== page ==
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New Cached Plan - but why?

    Question

  • Hi,

    I have an application which calls a stored procedure, which untill recently only had one cahced exection plan stored.  This has a hits_exec_context off over 500,000 (it is called alot), so I know it's been there a long time and it performs well (within a few seconds).

    Recently the appliction started to take over 30 seconds to run, yet calling the proc from SSMS produced the results straight away.

    Having read this article.... http://rahmanagoro.wordpress.com/slow-query-performance-from-application-but-fast-from-management-studio-what-is-happening/

    I
    could see I now had two cached plans, the difference between them been the set options (releating to ARITH_ABORT).  I ran the proc in SSMS using both ARITH_ABORT ON and ARITH_ABORT OFF and both results returned instantly. This proved to me that both cached plans are working fine.

    However the application still ranslow, so I cleared down the newly created cached plan using DBCC FREEPROCCACHE (Plan_handel) and then the application started to perform within seconds.

    This leads me to believe that for some reason a new cached plan was created which the application started to use, which lead to the poor performace.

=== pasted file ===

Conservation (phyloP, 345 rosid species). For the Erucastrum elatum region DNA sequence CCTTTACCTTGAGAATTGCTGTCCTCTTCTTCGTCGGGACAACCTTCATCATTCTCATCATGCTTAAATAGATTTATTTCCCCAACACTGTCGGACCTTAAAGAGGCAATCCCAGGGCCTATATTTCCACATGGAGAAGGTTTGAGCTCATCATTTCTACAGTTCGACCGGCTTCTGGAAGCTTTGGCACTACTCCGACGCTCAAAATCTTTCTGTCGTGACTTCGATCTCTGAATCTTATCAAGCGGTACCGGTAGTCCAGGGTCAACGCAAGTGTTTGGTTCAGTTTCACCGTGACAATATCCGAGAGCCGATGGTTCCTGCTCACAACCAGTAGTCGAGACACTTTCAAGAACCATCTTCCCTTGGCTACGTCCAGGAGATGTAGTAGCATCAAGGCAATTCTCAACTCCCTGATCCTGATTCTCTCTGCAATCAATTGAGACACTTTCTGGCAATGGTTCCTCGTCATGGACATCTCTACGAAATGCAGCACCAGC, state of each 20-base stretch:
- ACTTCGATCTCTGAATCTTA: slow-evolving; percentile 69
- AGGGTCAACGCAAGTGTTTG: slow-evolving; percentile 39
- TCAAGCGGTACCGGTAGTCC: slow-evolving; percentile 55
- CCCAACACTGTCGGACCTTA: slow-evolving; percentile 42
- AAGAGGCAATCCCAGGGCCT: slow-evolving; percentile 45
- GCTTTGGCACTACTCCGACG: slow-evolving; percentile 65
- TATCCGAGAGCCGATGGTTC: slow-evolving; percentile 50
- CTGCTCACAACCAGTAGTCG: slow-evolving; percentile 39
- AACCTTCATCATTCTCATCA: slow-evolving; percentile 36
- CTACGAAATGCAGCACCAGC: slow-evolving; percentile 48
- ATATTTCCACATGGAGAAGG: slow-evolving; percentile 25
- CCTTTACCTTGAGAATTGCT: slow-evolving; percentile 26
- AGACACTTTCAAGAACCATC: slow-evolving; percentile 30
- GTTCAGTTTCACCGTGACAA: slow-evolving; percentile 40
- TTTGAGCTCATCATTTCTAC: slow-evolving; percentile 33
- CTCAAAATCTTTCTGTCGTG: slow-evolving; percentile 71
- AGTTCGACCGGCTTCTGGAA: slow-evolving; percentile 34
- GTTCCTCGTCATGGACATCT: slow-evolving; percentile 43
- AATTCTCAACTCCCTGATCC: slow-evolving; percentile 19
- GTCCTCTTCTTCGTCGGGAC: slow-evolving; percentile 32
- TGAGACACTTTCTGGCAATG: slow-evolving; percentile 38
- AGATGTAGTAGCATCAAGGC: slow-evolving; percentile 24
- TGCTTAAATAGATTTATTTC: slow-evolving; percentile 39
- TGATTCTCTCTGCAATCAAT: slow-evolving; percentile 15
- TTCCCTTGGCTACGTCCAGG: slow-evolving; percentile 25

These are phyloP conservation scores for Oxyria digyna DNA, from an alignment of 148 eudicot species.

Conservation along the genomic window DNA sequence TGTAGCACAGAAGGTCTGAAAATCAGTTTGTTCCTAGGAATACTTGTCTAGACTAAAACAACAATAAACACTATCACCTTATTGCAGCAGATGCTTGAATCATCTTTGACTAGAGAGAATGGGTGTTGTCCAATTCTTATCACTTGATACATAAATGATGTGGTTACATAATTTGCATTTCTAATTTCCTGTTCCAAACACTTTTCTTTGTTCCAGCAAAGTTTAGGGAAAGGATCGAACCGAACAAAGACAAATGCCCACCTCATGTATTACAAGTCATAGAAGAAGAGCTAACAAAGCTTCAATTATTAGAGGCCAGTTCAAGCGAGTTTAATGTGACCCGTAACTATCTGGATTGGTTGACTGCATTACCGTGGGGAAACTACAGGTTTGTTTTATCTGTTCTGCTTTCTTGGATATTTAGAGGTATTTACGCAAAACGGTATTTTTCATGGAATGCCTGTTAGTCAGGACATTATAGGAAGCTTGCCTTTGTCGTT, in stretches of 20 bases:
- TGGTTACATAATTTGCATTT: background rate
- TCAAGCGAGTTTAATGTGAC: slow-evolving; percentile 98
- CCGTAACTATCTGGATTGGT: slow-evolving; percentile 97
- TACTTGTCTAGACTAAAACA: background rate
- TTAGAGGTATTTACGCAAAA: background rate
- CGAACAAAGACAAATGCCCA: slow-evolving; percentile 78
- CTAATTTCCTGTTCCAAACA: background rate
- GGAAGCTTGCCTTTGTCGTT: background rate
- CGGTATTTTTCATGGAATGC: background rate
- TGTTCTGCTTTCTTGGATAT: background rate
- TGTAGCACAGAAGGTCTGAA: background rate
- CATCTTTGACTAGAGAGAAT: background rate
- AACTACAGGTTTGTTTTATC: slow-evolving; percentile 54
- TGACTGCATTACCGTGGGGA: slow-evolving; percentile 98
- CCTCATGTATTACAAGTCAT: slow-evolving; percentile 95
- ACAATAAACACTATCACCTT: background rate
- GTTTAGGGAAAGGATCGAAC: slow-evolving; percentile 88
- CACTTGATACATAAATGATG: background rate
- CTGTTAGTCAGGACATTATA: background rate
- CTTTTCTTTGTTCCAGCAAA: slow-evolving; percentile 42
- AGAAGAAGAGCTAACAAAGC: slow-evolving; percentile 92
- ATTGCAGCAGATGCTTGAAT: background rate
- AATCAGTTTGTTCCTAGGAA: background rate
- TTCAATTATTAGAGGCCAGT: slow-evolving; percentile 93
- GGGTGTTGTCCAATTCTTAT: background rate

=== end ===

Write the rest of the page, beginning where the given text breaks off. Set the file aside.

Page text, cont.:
My questions are:

    Why would a new plan have been created when the "old" one had been used for so long?

    Why would the application appear to start and use the "new" cached plan and perform slowly, when if I use that plan via SSMS is runs fine?  Does SQL use the plan differently if been called from SSMS as oppose to an application?

    The issue is now solved by removing the new plan, yet I am affriad it may start to happen again.

    Thanks,

    Chris

    Tuesday, August 07, 2012 9:41 AM

Answers

  • I have an article on my web site,
    http://www.sommarskog.se/query-plan-mysteries.html
    that discusses the same problem as the blog post you referred to, but my article goes into more depth. I will not give you the answer to why you got a second plan, but it does list a couple of possibly reasons. Since you have cleared the cache, you may never be able to tell. My article also includes a couple of queries that you can use to diagnose this sort of problem.


    Erland Sommarskog, SQL Server MVP, esquel@sommarskog.se
    Tuesday, August 07, 2012 10:29 AM
  • Multiple levels of caching

    It is important to understand that cache matches at multiple "levels" happen independently of one another. Here is an example. Suppose that Batch 1 (not a stored procedure) contains the following statement (among others):

    EXEC dbo.procA;
    

    Batch 2 (also, not a stored procedure) does not text-match with Batch 1, but contains the exact "EXEC dbo.procA;" referring to the same stored procedure. In this case, query plans for Batch 1 and Batch 2 do not match. Nevertheless, whenever "EXEC dbo.procA;" is executed in one of the two batches, a possibility for query plan reuse (and execution context reuse, explained later in this paper) for procA exists if the other batch has executed prior to the current batch, and if the query plan for procA still exists in the plan cache.